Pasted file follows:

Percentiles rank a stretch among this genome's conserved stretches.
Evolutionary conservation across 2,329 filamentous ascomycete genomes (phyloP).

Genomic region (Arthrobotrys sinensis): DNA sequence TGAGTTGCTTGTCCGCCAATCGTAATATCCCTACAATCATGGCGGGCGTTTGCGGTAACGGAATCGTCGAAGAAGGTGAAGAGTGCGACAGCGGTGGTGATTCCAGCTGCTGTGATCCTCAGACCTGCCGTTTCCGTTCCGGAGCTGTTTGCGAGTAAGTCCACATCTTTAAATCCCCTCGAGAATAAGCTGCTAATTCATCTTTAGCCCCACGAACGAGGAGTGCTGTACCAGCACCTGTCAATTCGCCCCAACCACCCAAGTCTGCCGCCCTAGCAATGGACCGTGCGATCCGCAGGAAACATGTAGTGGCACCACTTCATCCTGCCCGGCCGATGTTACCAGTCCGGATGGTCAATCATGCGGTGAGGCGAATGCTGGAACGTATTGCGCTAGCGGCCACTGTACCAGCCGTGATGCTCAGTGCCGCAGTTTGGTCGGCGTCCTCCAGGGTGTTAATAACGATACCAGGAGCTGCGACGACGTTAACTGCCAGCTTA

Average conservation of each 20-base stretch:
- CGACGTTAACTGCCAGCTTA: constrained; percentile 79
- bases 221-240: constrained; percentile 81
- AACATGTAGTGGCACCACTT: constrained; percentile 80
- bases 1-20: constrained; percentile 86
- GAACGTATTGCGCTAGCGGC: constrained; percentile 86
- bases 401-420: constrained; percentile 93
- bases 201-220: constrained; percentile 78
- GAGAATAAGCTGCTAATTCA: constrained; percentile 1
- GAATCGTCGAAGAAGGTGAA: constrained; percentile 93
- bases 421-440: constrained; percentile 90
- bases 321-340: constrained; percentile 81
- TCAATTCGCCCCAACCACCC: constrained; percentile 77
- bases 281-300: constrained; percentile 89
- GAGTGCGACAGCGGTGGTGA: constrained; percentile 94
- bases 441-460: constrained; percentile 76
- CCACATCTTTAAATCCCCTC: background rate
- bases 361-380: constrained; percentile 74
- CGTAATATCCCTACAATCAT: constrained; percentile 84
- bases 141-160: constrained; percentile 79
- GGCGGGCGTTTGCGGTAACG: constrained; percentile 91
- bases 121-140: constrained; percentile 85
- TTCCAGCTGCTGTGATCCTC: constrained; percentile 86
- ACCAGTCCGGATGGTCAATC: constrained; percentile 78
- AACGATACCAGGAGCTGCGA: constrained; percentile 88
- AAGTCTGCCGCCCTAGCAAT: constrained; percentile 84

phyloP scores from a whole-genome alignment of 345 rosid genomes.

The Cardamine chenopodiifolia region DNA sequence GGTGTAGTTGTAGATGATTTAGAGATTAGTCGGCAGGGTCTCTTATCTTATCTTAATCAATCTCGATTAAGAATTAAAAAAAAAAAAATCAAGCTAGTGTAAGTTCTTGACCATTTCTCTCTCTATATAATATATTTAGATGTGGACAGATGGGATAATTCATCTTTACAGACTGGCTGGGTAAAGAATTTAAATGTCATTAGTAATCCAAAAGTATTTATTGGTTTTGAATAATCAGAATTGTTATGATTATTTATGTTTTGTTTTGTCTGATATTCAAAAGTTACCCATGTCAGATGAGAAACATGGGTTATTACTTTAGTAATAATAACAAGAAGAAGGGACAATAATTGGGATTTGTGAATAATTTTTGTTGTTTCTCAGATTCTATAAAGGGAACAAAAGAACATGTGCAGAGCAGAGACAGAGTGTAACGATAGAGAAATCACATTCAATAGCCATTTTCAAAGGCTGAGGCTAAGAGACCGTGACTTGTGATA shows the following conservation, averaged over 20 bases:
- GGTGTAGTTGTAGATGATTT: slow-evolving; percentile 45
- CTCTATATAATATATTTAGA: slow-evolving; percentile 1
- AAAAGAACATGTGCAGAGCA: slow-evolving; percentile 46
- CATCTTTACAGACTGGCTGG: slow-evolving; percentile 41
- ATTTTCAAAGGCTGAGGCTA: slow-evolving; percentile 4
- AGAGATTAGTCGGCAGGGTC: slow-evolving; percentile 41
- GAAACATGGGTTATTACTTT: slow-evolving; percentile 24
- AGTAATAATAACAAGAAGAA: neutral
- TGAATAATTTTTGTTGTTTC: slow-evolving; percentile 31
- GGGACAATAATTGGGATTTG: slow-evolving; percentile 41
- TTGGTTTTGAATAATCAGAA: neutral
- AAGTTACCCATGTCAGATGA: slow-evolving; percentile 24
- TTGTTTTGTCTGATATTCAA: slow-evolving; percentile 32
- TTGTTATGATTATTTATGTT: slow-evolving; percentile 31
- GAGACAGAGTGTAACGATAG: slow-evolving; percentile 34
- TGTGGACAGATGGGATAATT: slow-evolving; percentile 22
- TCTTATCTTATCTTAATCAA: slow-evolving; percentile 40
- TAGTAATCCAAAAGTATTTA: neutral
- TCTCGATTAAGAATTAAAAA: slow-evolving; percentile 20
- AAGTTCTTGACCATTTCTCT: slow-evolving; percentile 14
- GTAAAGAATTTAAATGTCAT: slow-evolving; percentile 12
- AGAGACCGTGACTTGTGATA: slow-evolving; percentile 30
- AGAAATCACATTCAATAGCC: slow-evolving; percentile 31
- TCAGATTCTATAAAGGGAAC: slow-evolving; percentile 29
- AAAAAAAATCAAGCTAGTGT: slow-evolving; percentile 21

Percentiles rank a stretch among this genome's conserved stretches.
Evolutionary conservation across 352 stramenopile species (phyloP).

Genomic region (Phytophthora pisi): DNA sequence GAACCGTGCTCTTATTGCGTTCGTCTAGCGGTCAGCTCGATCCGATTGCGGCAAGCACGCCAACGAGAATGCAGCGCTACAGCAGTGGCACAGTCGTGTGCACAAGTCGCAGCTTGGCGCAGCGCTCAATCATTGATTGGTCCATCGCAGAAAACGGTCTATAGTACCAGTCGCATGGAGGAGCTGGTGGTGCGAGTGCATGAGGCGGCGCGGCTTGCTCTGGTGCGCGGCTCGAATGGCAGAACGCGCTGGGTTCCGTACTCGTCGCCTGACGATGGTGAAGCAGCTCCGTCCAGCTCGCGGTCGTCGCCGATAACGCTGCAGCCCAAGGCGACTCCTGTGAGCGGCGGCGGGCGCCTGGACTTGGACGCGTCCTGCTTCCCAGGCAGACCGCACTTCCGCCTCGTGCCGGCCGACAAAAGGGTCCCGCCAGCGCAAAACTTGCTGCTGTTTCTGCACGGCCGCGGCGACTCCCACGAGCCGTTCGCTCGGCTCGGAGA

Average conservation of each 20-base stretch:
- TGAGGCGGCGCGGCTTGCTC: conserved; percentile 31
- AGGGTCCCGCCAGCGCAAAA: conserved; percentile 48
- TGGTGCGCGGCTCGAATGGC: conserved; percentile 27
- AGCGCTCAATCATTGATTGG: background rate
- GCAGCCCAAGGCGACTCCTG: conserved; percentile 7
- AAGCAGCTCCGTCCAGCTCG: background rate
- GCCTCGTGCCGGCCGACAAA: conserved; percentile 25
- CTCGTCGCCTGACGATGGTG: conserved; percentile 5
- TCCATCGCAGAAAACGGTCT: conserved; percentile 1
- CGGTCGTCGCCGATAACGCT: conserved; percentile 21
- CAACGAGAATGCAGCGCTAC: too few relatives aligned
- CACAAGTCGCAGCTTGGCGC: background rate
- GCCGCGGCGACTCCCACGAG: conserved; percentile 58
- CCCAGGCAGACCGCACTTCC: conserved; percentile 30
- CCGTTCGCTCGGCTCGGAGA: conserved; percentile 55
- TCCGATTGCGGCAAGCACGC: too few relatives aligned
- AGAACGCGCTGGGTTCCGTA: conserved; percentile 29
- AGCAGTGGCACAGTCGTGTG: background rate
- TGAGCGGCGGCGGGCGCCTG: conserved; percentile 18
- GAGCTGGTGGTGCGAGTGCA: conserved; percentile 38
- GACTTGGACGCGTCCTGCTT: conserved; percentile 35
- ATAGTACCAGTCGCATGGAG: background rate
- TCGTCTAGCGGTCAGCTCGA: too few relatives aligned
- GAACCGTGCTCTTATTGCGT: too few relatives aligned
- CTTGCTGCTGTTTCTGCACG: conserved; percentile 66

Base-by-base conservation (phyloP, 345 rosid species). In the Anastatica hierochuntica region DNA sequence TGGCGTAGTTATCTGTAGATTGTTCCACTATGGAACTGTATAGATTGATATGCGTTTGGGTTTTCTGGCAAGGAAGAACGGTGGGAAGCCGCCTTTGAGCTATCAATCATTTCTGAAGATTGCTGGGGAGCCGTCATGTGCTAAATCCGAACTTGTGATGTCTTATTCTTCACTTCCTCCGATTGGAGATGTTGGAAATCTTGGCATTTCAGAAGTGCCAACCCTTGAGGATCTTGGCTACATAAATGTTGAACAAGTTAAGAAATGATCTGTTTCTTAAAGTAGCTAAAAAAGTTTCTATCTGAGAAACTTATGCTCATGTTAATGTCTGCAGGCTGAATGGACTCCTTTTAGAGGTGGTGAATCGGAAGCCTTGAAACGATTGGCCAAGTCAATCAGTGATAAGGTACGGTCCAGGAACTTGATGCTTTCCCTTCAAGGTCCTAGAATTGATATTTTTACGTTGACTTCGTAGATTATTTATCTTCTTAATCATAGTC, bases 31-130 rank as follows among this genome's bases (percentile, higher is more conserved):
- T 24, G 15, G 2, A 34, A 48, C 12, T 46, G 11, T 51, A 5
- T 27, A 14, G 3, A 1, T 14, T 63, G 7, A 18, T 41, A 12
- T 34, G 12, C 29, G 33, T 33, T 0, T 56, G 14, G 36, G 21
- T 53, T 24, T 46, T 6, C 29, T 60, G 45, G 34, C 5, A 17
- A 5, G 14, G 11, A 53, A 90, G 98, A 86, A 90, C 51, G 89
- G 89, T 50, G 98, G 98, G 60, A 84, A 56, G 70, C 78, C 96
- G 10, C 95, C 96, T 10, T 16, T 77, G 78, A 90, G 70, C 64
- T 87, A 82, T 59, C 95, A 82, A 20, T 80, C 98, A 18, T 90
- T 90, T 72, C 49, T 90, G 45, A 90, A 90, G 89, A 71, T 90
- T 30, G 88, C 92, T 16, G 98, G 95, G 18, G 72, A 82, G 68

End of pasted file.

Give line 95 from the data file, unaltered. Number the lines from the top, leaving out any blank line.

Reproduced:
- T 90, T 72, C 49, T 90, G 45, A 90, A 90, G 89, A 71, T 90